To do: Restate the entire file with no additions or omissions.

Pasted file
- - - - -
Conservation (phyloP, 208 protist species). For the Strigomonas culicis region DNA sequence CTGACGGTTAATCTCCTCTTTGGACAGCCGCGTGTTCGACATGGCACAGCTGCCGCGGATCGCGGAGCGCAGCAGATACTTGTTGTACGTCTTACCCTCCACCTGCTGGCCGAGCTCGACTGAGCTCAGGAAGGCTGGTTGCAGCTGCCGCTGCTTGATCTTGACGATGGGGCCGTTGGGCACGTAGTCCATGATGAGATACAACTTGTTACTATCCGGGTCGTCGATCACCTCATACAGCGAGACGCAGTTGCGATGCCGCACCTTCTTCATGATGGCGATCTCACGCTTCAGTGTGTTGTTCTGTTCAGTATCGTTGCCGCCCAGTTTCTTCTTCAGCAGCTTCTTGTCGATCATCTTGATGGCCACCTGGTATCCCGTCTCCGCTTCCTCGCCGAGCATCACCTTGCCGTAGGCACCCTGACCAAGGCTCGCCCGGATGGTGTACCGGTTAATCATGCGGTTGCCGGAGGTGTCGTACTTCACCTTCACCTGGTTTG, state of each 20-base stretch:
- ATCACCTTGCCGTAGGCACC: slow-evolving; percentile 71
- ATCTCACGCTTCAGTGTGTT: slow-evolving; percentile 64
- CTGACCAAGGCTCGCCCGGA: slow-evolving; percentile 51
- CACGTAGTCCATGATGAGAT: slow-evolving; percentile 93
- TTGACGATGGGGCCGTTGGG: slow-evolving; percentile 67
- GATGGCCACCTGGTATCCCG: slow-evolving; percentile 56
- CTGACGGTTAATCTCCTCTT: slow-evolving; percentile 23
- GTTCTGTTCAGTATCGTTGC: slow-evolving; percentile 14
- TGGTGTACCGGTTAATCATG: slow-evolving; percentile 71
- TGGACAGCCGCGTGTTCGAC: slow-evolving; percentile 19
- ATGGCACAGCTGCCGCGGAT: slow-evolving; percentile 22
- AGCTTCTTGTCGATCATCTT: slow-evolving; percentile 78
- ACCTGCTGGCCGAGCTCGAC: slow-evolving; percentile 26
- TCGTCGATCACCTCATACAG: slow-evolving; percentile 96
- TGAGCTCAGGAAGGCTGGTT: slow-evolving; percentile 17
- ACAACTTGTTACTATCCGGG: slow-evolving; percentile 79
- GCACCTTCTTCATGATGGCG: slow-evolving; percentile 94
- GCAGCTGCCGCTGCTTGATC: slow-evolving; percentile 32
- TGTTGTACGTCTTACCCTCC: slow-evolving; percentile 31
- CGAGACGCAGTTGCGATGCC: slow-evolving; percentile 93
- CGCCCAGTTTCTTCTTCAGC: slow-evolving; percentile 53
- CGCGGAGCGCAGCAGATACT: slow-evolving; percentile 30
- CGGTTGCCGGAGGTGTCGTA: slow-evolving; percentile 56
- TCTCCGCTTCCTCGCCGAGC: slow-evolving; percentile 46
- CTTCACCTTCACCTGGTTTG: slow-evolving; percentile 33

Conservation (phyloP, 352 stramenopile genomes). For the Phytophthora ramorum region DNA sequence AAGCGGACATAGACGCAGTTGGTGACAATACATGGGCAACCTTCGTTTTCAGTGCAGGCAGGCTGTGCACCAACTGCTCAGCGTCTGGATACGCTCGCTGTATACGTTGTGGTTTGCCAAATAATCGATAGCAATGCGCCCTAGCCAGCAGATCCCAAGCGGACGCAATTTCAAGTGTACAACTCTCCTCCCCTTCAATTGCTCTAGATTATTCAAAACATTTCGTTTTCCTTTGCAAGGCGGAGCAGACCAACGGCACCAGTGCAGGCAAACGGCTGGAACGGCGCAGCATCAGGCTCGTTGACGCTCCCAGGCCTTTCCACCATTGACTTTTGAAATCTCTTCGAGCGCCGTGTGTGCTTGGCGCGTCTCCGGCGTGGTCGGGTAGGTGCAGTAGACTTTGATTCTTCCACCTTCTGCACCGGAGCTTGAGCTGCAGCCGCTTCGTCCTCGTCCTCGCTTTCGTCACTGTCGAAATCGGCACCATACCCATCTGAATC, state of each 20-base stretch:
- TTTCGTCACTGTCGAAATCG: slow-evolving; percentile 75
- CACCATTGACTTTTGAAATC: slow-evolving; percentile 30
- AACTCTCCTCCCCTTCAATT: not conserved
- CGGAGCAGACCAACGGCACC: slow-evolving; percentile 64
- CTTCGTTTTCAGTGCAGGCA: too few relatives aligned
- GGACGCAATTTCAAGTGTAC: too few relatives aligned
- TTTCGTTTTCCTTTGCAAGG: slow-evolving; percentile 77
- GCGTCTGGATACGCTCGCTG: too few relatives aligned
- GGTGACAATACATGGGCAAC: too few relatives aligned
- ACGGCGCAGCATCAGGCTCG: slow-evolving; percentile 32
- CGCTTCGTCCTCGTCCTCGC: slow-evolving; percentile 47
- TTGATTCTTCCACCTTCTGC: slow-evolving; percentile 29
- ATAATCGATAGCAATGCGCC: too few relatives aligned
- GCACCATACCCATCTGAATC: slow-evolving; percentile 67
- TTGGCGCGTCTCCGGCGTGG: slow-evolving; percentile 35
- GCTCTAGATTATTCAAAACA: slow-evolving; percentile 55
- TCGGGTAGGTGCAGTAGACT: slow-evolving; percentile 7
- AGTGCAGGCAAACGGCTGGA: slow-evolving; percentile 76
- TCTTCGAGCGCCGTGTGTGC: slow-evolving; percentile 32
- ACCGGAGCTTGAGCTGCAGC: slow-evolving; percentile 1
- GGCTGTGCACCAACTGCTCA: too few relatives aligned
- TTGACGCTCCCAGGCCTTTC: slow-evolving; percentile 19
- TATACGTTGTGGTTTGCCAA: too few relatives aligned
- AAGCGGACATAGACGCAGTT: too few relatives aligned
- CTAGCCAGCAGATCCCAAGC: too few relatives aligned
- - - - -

Conservation (phyloP, 208 protist species). For the Strigomonas culicis region DNA sequence CTGACGGTTAATCTCCTCTTTGGACAGCCGCGTGTTCGACATGGCACAGCTGCCGCGGATCGCGGAGCGCAGCAGATACTTGTTGTACGTCTTACCCTCCACCTGCTGGCCGAGCTCGACTGAGCTCAGGAAGGCTGGTTGCAGCTGCCGCTGCTTGATCTTGACGATGGGGCCGTTGGGCACGTAGTCCATGATGAGATACAACTTGTTACTATCCGGGTCGTCGATCACCTCATACAGCGAGACGCAGTTGCGATGCCGCACCTTCTTCATGATGGCGATCTCACGCTTCAGTGTGTTGTTCTGTTCAGTATCGTTGCCGCCCAGTTTCTTCTTCAGCAGCTTCTTGTCGATCATCTTGATGGCCACCTGGTATCCCGTCTCCGCTTCCTCGCCGAGCATCACCTTGCCGTAGGCACCCTGACCAAGGCTCGCCCGGATGGTGTACCGGTTAATCATGCGGTTGCCGGAGGTGTCGTACTTCACCTTCACCTGGTTTG, state of each 20-base stretch:
- ATCACCTTGCCGTAGGCACC: slow-evolving; percentile 71
- ATCTCACGCTTCAGTGTGTT: slow-evolving; percentile 64
- CTGACCAAGGCTCGCCCGGA: slow-evolving; percentile 51
- CACGTAGTCCATGATGAGAT: slow-evolving; percentile 93
- TTGACGATGGGGCCGTTGGG: slow-evolving; percentile 67
- GATGGCCACCTGGTATCCCG: slow-evolving; percentile 56
- CTGACGGTTAATCTCCTCTT: slow-evolving; percentile 23
- GTTCTGTTCAGTATCGTTGC: slow-evolving; percentile 14
- TGGTGTACCGGTTAATCATG: slow-evolving; percentile 71
- TGGACAGCCGCGTGTTCGAC: slow-evolving; percentile 19
- ATGGCACAGCTGCCGCGGAT: slow-evolving; percentile 22
- AGCTTCTTGTCGATCATCTT: slow-evolving; percentile 78
- ACCTGCTGGCCGAGCTCGAC: slow-evolving; percentile 26
- TCGTCGATCACCTCATACAG: slow-evolving; percentile 96
- TGAGCTCAGGAAGGCTGGTT: slow-evolving; percentile 17
- ACAACTTGTTACTATCCGGG: slow-evolving; percentile 79
- GCACCTTCTTCATGATGGCG: slow-evolving; percentile 94
- GCAGCTGCCGCTGCTTGATC: slow-evolving; percentile 32
- TGTTGTACGTCTTACCCTCC: slow-evolving; percentile 31
- CGAGACGCAGTTGCGATGCC: slow-evolving; percentile 93
- CGCCCAGTTTCTTCTTCAGC: slow-evolving; percentile 53
- CGCGGAGCGCAGCAGATACT: slow-evolving; percentile 30
- CGGTTGCCGGAGGTGTCGTA: slow-evolving; percentile 56
- TCTCCGCTTCCTCGCCGAGC: slow-evolving; percentile 46
- CTTCACCTTCACCTGGTTTG: slow-evolving; percentile 33

Conservation (phyloP, 352 stramenopile genomes). For the Phytophthora ramorum region DNA sequence AAGCGGACATAGACGCAGTTGGTGACAATACATGGGCAACCTTCGTTTTCAGTGCAGGCAGGCTGTGCACCAACTGCTCAGCGTCTGGATACGCTCGCTGTATACGTTGTGGTTTGCCAAATAATCGATAGCAATGCGCCCTAGCCAGCAGATCCCAAGCGGACGCAATTTCAAGTGTACAACTCTCCTCCCCTTCAATTGCTCTAGATTATTCAAAACATTTCGTTTTCCTTTGCAAGGCGGAGCAGACCAACGGCACCAGTGCAGGCAAACGGCTGGAACGGCGCAGCATCAGGCTCGTTGACGCTCCCAGGCCTTTCCACCATTGACTTTTGAAATCTCTTCGAGCGCCGTGTGTGCTTGGCGCGTCTCCGGCGTGGTCGGGTAGGTGCAGTAGACTTTGATTCTTCCACCTTCTGCACCGGAGCTTGAGCTGCAGCCGCTTCGTCCTCGTCCTCGCTTTCGTCACTGTCGAAATCGGCACCATACCCATCTGAATC, state of each 20-base stretch:
- TTTCGTCACTGTCGAAATCG: slow-evolving; percentile 75
- CACCATTGACTTTTGAAATC: slow-evolving; percentile 30
- AACTCTCCTCCCCTTCAATT: not conserved
- CGGAGCAGACCAACGGCACC: slow-evolving; percentile 64
- CTTCGTTTTCAGTGCAGGCA: too few relatives aligned
- GGACGCAATTTCAAGTGTAC: too few relatives aligned
- TTTCGTTTTCCTTTGCAAGG: slow-evolving; percentile 77
- GCGTCTGGATACGCTCGCTG: too few relatives aligned
- GGTGACAATACATGGGCAAC: too few relatives aligned
- ACGGCGCAGCATCAGGCTCG: slow-evolving; percentile 32
- CGCTTCGTCCTCGTCCTCGC: slow-evolving; percentile 47
- TTGATTCTTCCACCTTCTGC: slow-evolving; percentile 29
- ATAATCGATAGCAATGCGCC: too few relatives aligned
- GCACCATACCCATCTGAATC: slow-evolving; percentile 67
- TTGGCGCGTCTCCGGCGTGG: slow-evolving; percentile 35
- GCTCTAGATTATTCAAAACA: slow-evolving; percentile 55
- TCGGGTAGGTGCAGTAGACT: slow-evolving; percentile 7
- AGTGCAGGCAAACGGCTGGA: slow-evolving; percentile 76
- TCTTCGAGCGCCGTGTGTGC: slow-evolving; percentile 32
- ACCGGAGCTTGAGCTGCAGC: slow-evolving; percentile 1
- GGCTGTGCACCAACTGCTCA: too few relatives aligned
- TTGACGCTCCCAGGCCTTTC: slow-evolving; percentile 19
- TATACGTTGTGGTTTGCCAA: too few relatives aligned
- AAGCGGACATAGACGCAGTT: too few relatives aligned
- CTAGCCAGCAGATCCCAAGC: too few relatives aligned